AutoNAT

Background

While the identify protocol lets peers inform each other about their observed network addresses, however, it is possible that some of these addresses are not accessible from outside the network, as the peer may be located in a private network that is behind a NAT and therefore unreachable.

To prevent this problem of advertising undialable addresses, libp2p has implemented a protocol called AutoNAT, which allows nodes to determine whether or not they are behind a NAT. Furthermore, this lays the foundation for nodes to find a way to improve their connectivity to peers in public networks.

What is AutoNAT?

AutoNAT allows a node to request other peers to dial its presumed public addresses. If a few of these dial attempts are successful, the node can be reasonably ascertain that it is not behind a NAT. On the other hand, if a few of these dial attempts fail, it strongly indicates that a NAT is blocking incoming connections.

The AutoNAT protocol uses the protocol ID /libp2p/autonat/1.0.0 and involves the exchange of Dial and DialResponse messages.

To initiate the protocol, a node sends a Dial message to another peer containing a list of multiaddresses. The peer then attempts to dial these addresses using a different IP and peer ID than it uses for its regular libp2p connection. If at least one of the dials is successful, the peer sends a DialResponse message with the ResponseStatus: SUCCESS to the requesting node.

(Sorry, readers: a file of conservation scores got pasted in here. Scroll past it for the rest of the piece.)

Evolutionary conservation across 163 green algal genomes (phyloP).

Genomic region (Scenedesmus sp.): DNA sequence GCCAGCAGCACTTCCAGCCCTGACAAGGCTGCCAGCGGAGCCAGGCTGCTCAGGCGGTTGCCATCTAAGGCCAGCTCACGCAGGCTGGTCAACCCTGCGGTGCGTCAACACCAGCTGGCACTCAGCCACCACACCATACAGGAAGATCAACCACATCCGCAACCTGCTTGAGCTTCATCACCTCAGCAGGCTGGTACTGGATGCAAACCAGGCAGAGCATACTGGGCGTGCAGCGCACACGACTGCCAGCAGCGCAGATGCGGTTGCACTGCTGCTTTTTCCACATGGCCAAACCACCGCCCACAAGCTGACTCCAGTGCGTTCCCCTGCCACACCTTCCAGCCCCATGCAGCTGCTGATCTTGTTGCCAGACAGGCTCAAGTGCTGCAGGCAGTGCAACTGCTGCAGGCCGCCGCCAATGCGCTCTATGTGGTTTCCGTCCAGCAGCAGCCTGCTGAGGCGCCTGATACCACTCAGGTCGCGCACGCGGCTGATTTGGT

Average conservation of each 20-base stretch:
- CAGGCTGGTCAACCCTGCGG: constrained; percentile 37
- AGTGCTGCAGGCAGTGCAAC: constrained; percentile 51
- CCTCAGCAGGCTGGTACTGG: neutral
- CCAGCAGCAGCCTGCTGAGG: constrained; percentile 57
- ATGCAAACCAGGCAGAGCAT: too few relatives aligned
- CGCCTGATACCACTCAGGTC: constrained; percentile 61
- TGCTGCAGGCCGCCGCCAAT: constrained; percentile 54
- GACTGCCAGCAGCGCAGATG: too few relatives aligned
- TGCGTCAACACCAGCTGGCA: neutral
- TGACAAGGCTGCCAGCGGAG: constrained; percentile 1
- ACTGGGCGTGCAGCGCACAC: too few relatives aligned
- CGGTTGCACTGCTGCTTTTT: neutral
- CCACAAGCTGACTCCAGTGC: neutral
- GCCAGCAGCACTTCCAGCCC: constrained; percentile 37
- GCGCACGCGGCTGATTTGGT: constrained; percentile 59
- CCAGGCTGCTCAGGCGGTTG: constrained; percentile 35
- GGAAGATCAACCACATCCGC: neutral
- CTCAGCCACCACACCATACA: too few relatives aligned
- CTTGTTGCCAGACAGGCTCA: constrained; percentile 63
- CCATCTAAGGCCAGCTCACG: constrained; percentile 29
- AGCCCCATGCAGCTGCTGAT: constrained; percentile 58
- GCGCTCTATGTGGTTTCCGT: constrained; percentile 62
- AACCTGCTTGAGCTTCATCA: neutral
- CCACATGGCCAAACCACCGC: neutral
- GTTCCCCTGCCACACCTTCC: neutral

If all dials fail, the peer sends a DialResponse message with the ResponseStatus: E_DIAL_ERROR. The requesting node can use the response from the peer to determine whether or not it is behind a NAT.

If the response indicates success, the node is likely not behind a NAT and does not need to use a relay server to improve its connectivity. If the response indicates an error, the node is likely behind a NAT and may need to use a relay server to communicate with other nodes in the network.

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